Freestyle Embroidery - Doodling With Thread

No Pattern Needed

Shirt with freestyle embroidery.
Shirt with freestyle embroidery. | Source

Embroidery with colored threads is an old craft that has been used to decorate and embellish cloth items for centuries.

With the easy availability of modern embroidery threads, it is an easy skill to learn.

Most often a commercially made pattern is either drawn or ironed onto a piece of cloth and the lines are stitched over with a needle using colored thread.

Some modern sewing machines can be set up to sew programmed designs or monograms on such things as pillow covers, tablecloths and clothing.

The results of commercial designs can be very pleasing, but there may be even more pleasure in creating something absolutely unique with your own hands.

Some Basics

Free Yourself

Freeform embroidery does not use a pattern and may not even have a subject in mind before starting to sew.

It is almost like doodling absent-mindedly on paper.

Sew a line, straight or curved. Add to the line. Change colors if you wish. Add another line. See what shapes are evolving.

Fill in a shape. If you don't like the line, you can snip the stitches, pull them out and start over.

You might start with a subject or shape in mind. A heart? A rainbow? Maybe a bouquet? How about just some organic shapes of vines or branches?

The Hat

My walking hat is old, frayed, patched and mended. The original embroidery design is coming apart which, I think, makes it more interesting. When I wear it in public, someone I don't even know says, "I like your hat."

Source
Source

You Need Thread

Cotton colorfast embroidery floss comes in assorted colors. It is pre-shrunk so it doesn't do something funny to your fabric when you wash it. It comes in skeins about eight or nine yards long in a strand consisting of six threads.q

Cut the strand to a useable length (two or three feet) . If you wish to have a nice bold line, you can sew with all six strands -- though it is easier to separate the threads and use strands of two or three threads. It is like using different sized pen points, depending upon if you wish to have a heavy or delicate line.

It also depends on your fabric and the detail of your design. If you are using a heavy denim and sewing a bold image, you can use four to six threads. On lightweight or delicate fabric you will use fewer strands.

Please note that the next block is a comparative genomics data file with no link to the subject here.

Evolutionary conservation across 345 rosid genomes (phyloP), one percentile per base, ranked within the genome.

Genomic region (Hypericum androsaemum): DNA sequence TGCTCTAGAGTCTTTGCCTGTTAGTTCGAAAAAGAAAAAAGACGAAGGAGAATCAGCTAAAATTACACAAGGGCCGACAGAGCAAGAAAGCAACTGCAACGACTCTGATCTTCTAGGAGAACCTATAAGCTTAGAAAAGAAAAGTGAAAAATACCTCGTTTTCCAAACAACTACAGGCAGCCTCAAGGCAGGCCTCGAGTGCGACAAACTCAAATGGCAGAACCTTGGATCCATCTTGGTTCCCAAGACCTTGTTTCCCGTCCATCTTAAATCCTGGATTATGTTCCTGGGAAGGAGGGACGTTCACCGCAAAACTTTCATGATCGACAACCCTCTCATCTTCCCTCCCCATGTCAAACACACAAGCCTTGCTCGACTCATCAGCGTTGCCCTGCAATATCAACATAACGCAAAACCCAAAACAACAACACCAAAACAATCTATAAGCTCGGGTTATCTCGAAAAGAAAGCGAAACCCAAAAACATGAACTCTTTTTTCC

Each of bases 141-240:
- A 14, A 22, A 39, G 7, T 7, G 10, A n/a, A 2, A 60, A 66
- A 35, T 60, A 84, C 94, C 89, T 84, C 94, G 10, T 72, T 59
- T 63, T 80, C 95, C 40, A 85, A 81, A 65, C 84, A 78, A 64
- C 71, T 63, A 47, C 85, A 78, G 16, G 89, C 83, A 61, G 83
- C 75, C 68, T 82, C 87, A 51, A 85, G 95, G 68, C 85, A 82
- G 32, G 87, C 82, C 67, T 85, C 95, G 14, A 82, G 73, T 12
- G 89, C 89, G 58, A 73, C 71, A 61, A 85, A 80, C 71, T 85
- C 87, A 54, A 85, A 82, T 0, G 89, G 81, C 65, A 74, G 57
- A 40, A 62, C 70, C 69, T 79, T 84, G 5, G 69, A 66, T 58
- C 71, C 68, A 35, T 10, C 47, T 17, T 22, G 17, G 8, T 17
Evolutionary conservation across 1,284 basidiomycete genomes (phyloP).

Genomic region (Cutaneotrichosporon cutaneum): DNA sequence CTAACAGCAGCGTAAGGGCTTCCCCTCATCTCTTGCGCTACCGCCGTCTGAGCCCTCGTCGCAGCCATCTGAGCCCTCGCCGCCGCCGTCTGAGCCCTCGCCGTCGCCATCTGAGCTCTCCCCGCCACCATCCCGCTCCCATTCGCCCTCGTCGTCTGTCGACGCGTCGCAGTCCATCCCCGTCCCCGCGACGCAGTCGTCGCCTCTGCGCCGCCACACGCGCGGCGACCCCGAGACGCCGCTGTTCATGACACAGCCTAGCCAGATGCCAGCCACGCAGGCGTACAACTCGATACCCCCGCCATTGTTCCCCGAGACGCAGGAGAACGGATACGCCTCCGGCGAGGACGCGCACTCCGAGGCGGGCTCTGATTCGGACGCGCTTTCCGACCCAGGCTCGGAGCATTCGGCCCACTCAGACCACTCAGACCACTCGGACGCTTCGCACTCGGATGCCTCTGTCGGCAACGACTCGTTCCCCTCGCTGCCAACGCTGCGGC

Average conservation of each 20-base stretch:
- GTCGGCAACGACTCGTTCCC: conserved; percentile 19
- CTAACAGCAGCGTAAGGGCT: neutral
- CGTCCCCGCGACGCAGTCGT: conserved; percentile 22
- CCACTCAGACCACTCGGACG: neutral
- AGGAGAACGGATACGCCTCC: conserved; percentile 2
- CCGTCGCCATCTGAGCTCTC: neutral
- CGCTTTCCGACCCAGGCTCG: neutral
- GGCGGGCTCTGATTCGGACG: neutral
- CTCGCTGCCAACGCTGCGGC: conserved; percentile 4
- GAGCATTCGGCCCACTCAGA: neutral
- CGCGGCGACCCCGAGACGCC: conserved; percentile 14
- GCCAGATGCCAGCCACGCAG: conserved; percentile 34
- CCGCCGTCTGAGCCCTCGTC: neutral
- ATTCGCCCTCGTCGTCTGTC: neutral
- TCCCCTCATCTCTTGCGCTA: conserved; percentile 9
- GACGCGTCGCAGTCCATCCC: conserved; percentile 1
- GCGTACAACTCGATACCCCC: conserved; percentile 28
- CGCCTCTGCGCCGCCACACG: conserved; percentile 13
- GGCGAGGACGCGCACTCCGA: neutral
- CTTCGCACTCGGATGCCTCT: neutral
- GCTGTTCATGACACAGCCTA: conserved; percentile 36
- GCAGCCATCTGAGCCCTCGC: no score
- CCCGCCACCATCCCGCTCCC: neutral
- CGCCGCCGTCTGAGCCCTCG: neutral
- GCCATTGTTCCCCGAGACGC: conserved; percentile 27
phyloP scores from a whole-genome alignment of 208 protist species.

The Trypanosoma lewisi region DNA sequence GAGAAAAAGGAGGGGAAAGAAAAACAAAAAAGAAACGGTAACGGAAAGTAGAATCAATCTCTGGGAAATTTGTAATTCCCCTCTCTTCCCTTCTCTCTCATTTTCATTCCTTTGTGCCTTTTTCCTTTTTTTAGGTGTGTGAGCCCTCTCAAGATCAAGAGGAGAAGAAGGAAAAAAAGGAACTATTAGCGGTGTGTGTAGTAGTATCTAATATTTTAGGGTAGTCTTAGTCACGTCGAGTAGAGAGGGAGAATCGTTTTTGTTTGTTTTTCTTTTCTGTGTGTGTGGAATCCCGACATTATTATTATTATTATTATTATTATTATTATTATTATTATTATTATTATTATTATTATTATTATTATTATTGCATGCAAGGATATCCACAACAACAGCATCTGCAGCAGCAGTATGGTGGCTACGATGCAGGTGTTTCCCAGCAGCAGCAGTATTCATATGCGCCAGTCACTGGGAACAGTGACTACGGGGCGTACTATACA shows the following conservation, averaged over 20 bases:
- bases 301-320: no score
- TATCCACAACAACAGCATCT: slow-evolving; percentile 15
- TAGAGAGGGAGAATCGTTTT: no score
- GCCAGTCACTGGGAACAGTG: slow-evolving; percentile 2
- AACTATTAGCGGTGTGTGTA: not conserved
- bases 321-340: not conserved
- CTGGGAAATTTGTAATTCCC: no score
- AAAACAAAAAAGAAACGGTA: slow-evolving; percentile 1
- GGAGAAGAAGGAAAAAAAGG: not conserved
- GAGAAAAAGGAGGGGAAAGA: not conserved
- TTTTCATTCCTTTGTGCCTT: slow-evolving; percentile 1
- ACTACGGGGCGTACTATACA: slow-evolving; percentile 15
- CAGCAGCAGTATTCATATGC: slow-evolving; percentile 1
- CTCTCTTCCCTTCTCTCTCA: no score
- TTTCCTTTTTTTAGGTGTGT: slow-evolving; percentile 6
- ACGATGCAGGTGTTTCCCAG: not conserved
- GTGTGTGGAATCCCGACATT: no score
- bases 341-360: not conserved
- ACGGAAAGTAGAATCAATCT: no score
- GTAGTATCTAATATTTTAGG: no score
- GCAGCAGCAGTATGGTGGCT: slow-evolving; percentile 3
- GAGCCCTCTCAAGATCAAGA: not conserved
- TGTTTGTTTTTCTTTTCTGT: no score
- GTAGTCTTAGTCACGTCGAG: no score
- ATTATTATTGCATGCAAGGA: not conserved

Other supplies are:

Embroidery needles -- These needles have a larger "eye" , making it easier to accommodate multi-thread strands. Larger, heavier needles work better on heavy fabric; smaller needles are good for delicate materials.

An embroidery hoop -- is a two-part ring or oval made of metal or wood. One is smaller and fits inside the other. The fabric to be stitched is placed between the two parts and they are squeezed together to hold the fabric taut, so you are not bunching up the material each time you make a stitch.

On the shirt a the top, I didn't even use a hoop most of the time, because the fabric was sturdy enough for me to hold it straight.

A small, sharp scissor with pointy tips -- for cutting thread and for "erasing" a line you don't like. If you are not using a pattern, you might stitch a line that doesn't quite look like you want it to. By carefully slipping the pointy scissor under the stitches and snipping in several places, you can pull out the "mistakes" and start again.

Now I have a direction to follow.
Now I have a direction to follow. | Source

Start Freestyling!

On the shirt to the right I have started a design by establishing a few lines in the direction I wish the design to flow.

I wanted this to be a little more subtle than the "rainbow shirt", so I have chosen more subdued and related colors, ones that don't stand out too much against the background.